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How Can Organizations Identify Blind Spots to Help Bridge the Equity Gap?

Organizations are beginning to make strides to build a more sustainable culture through investment in Corporate Social Responsibility (CSR) and Diversity Equity and Inclusion (DEI) efforts. However, the real value is when organizations further the conversation beyond access and equality and focus on building equity to generate a true sense of inclusion and belonging for all.

In the initial phase of the DEI journey, it is critical for leaders to identify their organizational “Why?” and outline a vision to determine the tactical focus. If the organization envisions creating equity, a solid starting point is by addressing biases, instilling authenticity, and adopting tactics that establish a level playing field for all.

Often, organizations invest too much time in planning DEI initiative or tend to be the extreme opposite by quickly reacting to an external event, both of which could negatively impact end results. Below are three ways to help organizations adopt a holistic approach to achieving equity.

  1. Be ready and willing to acknowledge and diagnose the real problem. Conducting an objective assessment of the current state serves as a great starting point to understand and recognize the current sentiment, concerns, and opportunities. The insights gathered may uncover deep rooted issues and the ability to resolve them is a quintessential step for generating trust among employees and developing a successful DEI strategic framework.
  2. Mobilize your workforce by offering developmental opportunities and required support. Creating and maintaining diversity within different levels and departments of an organization is a daunting task. This issue is compounded when leadership positions are similar and there is no mechanism to ensure that high performing diverse individuals have an avenue to grow and excel. A monolithic approach of offering professional developmental trainings is not fully impactful when specific needs and aspirations of different groups are not addressed, and career advancements are offered without providing adequate support. Therefore, organizations need to develop, promote, and create a support structure where existing leaders can serve as allies and offer the platform, mentorship and advocacy to create true equity.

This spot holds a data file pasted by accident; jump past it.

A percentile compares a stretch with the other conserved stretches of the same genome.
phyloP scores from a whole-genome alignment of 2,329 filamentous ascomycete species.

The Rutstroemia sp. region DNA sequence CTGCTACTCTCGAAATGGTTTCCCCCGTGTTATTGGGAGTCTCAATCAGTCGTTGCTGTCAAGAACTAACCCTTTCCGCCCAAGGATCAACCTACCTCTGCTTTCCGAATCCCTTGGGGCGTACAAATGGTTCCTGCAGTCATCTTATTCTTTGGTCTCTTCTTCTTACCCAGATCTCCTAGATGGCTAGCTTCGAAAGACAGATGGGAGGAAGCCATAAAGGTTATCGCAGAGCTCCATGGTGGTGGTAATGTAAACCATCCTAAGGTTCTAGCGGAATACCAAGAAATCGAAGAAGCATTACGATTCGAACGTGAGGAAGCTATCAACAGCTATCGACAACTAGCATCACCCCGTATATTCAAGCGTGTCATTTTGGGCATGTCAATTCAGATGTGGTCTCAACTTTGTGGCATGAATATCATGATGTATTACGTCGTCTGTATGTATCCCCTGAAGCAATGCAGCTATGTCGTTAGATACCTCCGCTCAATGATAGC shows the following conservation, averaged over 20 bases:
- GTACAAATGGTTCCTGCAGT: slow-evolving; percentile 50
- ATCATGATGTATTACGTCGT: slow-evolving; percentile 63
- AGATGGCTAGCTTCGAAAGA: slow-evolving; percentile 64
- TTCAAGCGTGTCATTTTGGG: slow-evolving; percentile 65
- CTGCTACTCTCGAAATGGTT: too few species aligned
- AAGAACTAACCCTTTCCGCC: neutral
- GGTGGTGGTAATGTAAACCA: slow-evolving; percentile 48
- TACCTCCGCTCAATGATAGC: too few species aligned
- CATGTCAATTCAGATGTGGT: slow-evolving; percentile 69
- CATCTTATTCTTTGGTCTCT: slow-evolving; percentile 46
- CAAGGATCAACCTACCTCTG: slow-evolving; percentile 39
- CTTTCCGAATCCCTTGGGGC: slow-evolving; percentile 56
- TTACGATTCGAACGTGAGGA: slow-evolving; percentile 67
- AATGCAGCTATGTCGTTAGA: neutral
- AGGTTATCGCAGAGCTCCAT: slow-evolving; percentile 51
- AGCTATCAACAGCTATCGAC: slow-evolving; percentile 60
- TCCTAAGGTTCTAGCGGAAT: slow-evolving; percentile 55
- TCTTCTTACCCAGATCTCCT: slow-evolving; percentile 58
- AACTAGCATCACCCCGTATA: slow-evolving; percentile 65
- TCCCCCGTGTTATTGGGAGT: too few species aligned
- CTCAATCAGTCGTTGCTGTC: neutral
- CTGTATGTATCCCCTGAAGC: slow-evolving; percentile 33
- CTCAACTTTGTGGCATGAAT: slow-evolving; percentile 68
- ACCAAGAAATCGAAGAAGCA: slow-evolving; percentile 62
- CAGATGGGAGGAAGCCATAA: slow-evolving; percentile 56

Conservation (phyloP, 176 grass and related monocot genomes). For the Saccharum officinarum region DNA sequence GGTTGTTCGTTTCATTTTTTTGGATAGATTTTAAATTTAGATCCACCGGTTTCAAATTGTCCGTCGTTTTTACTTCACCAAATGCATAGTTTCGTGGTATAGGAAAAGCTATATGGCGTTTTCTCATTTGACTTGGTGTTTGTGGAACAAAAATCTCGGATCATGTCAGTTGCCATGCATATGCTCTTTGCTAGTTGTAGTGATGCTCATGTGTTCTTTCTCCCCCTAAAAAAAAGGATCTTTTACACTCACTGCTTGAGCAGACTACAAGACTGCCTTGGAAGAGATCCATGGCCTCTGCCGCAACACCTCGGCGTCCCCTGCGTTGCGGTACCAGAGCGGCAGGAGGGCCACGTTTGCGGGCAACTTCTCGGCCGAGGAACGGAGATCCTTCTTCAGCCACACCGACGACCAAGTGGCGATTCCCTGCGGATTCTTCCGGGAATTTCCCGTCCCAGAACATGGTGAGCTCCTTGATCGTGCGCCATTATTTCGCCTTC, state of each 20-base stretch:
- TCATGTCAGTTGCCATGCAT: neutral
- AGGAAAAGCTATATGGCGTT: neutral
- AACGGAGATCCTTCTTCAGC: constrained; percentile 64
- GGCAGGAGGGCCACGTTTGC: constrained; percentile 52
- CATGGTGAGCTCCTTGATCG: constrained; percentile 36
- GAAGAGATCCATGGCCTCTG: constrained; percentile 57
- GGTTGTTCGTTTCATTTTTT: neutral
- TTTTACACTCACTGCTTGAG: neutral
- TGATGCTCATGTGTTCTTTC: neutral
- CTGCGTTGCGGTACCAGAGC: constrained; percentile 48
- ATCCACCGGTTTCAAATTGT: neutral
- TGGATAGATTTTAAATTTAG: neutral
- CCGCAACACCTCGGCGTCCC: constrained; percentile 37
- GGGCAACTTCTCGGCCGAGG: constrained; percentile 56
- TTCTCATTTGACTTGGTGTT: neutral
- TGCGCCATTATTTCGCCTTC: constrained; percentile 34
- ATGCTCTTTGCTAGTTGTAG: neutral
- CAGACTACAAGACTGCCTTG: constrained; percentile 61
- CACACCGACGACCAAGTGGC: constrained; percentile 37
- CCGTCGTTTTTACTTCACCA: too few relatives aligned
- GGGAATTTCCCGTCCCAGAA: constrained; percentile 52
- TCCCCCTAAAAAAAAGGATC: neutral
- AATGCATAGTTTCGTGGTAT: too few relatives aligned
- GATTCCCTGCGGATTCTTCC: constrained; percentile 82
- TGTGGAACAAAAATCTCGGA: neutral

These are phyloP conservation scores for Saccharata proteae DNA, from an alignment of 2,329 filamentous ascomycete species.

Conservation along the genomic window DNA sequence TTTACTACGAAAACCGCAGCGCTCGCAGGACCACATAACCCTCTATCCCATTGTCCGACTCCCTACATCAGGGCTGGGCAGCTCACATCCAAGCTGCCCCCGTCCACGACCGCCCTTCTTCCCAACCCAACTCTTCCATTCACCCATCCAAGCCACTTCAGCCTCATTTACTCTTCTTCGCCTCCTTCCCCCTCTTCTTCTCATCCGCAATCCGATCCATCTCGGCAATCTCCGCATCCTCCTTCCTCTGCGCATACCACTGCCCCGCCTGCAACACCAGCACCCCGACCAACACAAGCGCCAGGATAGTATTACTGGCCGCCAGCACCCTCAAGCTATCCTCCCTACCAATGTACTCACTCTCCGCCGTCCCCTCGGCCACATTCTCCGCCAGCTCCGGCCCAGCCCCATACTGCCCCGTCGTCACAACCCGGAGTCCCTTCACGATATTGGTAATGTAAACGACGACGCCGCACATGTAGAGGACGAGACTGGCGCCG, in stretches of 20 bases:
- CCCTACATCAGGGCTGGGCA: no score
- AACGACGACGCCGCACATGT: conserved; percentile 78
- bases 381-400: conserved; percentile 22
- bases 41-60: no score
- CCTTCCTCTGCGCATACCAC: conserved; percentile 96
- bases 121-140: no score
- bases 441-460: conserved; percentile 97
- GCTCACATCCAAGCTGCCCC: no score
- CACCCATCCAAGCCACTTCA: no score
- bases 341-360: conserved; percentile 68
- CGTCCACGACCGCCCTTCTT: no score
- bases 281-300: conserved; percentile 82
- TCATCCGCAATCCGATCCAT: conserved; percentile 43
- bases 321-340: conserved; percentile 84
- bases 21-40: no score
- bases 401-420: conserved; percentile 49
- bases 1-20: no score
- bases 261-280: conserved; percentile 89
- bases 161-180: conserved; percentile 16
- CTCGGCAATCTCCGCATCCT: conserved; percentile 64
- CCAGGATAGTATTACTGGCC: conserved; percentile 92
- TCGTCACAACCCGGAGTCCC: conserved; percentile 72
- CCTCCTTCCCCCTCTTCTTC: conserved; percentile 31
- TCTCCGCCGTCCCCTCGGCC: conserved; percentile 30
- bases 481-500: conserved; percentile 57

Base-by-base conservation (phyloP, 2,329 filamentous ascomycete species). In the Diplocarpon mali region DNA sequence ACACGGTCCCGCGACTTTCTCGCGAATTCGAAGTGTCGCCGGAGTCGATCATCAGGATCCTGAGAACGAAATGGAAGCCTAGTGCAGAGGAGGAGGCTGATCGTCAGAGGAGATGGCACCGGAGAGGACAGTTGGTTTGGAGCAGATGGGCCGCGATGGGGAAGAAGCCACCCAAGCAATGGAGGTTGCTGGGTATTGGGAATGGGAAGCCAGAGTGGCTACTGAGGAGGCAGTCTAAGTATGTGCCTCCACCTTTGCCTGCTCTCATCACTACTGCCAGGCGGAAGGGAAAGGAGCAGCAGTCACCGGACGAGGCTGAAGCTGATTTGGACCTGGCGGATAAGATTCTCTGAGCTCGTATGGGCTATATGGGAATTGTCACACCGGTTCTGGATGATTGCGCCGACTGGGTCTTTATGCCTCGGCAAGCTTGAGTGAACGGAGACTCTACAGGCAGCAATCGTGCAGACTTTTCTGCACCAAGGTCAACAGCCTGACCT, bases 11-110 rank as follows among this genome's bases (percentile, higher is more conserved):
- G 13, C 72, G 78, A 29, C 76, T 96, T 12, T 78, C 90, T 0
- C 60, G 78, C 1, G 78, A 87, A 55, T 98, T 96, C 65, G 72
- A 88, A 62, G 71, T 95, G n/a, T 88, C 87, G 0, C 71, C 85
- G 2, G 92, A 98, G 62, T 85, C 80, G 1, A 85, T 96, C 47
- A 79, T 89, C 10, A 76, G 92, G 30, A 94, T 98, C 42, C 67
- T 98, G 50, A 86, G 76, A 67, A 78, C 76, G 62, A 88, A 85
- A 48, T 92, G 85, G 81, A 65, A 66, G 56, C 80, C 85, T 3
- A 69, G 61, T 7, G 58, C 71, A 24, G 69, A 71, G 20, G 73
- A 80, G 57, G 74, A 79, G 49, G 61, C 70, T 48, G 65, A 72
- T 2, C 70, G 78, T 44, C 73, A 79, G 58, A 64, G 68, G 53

3. Drive continuous momentum by instilling accountability. While we are working to fix the equity gaps at different levels, the complexity of social, racial, pay, gender inequity (and more) cannot be solved by a few designated individuals within an organization. Instead, integrating DEI within the organization’s operations can be a successful method to ensure that each employee is responsible of being aware of their own actions, and identifying and removing barriers that are limiting.

The history of social, racial, and pay equity is complex – and it involves a long history of discrimination and segregation. This is why it’s important to leverage every employee’s life experience and constantly identify ways to breakdown systematic barriers in our workplace and society.  

Read more about Diversity Crew Partner, Dinaz Jiwani, in her full company profile. For more information about equity, and how your company can assess equity among it’s organization, contact us at

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